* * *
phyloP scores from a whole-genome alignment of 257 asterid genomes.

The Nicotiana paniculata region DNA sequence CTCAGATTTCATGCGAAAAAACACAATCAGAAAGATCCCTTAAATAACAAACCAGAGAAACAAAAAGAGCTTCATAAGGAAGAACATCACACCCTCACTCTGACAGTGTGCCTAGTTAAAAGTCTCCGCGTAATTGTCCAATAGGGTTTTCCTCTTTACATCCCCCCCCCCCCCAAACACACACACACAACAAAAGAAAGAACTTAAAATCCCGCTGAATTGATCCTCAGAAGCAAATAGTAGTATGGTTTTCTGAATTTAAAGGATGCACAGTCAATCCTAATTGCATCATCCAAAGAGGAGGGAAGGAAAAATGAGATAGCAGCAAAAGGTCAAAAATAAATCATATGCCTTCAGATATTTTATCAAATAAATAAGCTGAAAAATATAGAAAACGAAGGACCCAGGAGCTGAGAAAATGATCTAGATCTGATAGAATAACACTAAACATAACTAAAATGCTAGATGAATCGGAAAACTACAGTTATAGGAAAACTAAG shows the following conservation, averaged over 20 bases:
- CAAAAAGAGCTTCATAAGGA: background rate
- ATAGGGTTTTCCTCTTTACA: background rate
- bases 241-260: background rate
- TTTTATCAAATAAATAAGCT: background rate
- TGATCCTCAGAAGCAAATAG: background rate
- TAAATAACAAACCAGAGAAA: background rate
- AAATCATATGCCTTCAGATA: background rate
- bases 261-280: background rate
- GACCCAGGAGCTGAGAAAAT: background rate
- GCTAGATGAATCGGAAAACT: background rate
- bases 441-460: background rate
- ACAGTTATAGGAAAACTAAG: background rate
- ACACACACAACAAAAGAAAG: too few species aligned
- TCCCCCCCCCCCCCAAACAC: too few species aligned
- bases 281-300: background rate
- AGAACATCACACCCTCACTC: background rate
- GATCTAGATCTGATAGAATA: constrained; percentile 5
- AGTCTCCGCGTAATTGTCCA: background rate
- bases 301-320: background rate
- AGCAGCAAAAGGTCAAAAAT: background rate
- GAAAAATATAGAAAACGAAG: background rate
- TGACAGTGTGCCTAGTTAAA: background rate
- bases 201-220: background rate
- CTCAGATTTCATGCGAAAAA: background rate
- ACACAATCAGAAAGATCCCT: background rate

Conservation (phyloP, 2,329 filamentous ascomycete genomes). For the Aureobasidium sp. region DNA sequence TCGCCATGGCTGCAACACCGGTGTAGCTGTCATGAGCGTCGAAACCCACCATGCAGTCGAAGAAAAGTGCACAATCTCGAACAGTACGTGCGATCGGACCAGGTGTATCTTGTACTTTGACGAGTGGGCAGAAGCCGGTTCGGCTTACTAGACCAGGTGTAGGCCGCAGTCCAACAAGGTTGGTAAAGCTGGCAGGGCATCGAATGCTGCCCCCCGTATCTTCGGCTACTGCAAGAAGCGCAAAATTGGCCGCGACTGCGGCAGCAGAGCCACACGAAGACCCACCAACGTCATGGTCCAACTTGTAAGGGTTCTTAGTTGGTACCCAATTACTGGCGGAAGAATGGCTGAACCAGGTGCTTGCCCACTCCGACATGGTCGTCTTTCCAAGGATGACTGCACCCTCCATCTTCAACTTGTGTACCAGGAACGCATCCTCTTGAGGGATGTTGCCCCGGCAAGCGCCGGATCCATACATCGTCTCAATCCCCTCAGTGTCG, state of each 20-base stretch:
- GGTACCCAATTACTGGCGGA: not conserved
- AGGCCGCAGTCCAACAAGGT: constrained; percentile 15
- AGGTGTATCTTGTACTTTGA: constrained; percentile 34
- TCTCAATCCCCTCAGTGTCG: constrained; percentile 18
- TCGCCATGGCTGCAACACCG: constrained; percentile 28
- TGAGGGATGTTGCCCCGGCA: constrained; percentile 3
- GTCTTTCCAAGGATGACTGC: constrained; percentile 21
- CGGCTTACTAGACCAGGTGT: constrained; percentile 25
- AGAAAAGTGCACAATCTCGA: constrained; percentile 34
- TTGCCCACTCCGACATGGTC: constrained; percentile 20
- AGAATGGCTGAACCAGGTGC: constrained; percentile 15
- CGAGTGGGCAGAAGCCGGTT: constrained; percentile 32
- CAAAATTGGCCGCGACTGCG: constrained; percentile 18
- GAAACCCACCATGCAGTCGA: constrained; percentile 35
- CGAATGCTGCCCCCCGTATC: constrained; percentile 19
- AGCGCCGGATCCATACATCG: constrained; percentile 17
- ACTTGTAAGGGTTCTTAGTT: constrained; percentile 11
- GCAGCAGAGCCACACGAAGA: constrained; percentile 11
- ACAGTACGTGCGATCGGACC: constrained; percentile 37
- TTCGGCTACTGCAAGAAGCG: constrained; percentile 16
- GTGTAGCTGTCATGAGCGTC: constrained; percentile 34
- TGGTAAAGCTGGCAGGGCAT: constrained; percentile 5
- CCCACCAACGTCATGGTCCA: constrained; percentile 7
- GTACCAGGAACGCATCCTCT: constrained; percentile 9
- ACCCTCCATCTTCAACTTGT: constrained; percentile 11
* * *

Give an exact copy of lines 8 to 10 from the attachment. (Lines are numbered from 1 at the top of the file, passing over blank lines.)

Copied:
- TAAATAACAAACCAGAGAAA: background rate
- AAATCATATGCCTTCAGATA: background rate
- bases 261-280: background rate